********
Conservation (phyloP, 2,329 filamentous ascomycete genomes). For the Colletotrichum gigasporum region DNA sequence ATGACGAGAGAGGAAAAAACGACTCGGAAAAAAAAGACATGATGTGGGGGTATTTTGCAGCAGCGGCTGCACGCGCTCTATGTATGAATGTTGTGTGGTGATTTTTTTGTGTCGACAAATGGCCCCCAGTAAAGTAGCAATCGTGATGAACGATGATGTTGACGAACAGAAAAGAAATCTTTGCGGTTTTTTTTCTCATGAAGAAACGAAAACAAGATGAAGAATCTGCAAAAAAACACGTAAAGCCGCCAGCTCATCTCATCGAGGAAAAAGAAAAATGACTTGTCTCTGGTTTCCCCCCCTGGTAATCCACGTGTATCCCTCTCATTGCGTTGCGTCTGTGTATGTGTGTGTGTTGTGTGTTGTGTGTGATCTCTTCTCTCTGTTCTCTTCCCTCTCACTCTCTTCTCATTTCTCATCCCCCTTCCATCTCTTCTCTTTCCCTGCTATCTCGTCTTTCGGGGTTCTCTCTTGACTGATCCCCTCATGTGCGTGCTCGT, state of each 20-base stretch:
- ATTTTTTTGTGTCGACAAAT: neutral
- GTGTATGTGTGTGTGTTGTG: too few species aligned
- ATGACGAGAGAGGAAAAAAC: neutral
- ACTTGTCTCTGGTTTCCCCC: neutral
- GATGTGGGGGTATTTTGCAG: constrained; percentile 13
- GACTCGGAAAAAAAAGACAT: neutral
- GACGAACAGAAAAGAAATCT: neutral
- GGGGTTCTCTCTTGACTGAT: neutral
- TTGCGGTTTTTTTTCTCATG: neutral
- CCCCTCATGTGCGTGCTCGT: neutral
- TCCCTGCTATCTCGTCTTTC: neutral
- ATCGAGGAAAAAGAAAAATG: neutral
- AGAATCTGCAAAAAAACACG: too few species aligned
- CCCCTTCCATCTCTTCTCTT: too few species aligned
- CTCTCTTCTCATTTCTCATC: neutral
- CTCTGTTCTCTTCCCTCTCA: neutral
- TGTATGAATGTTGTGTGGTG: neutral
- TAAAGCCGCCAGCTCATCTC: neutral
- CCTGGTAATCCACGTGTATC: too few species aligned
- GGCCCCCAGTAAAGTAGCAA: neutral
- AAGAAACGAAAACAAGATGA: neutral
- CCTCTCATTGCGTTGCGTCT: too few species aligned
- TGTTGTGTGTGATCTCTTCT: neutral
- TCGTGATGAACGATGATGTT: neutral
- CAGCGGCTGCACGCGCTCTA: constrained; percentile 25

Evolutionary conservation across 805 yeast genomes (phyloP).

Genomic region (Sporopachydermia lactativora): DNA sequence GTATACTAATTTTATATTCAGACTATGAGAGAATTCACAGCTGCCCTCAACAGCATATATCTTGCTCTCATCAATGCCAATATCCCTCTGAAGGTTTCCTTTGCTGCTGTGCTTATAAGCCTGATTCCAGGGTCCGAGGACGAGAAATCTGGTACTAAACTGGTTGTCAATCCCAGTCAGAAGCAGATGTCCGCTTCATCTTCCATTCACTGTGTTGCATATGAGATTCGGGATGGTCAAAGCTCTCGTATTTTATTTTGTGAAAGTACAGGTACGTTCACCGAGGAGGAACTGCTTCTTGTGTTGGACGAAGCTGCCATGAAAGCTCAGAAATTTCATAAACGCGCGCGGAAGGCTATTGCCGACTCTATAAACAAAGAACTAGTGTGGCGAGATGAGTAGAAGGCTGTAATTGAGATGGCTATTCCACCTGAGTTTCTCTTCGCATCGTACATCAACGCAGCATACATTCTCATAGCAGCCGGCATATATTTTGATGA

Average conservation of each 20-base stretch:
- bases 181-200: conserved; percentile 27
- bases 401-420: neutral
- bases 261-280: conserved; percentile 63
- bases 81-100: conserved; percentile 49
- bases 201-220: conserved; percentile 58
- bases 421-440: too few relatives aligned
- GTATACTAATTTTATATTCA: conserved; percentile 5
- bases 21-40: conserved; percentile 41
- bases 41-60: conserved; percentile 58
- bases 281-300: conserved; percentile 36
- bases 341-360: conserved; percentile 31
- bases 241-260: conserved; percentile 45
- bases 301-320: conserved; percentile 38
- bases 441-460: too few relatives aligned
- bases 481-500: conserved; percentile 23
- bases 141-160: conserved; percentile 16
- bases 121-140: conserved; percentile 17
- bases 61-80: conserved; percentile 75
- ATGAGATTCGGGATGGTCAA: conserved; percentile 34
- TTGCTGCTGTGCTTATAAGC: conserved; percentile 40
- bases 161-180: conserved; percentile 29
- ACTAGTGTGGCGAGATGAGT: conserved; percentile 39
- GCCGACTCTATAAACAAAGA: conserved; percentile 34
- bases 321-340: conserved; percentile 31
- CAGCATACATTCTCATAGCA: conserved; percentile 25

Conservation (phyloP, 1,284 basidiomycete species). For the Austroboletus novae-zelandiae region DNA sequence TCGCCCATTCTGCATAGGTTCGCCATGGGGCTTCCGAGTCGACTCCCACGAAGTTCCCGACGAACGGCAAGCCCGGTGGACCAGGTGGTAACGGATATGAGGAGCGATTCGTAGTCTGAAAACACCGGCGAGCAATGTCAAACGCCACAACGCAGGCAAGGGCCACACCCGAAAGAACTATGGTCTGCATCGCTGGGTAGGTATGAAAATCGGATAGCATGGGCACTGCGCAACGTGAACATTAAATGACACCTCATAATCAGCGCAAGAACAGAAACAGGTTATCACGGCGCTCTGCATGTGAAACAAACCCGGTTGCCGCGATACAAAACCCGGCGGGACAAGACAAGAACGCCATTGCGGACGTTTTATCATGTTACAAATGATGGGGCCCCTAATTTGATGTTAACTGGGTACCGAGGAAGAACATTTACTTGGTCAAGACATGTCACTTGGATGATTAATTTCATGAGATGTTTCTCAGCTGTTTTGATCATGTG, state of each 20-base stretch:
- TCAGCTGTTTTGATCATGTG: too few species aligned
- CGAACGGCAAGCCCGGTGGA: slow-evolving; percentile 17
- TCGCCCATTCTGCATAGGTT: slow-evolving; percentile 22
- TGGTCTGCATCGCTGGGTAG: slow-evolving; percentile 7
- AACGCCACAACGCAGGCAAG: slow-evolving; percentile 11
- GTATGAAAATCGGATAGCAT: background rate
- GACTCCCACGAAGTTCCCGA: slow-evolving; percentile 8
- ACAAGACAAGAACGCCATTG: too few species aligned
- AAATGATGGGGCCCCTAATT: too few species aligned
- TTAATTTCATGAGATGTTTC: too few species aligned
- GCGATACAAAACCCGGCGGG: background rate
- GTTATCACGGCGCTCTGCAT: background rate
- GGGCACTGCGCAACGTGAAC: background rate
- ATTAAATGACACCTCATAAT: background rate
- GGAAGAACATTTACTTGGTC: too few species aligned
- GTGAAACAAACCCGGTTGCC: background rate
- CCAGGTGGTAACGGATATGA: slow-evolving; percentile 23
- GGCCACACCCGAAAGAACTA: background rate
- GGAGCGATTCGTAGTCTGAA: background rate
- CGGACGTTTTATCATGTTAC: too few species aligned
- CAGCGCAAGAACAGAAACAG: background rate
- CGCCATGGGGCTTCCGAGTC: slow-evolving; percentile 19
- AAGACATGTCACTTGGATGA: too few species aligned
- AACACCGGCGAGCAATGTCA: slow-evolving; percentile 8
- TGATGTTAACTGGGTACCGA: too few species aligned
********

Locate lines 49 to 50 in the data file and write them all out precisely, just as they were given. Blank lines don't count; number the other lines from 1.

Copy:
- TTGCTGCTGTGCTTATAAGC: conserved; percentile 40
- bases 161-180: conserved; percentile 29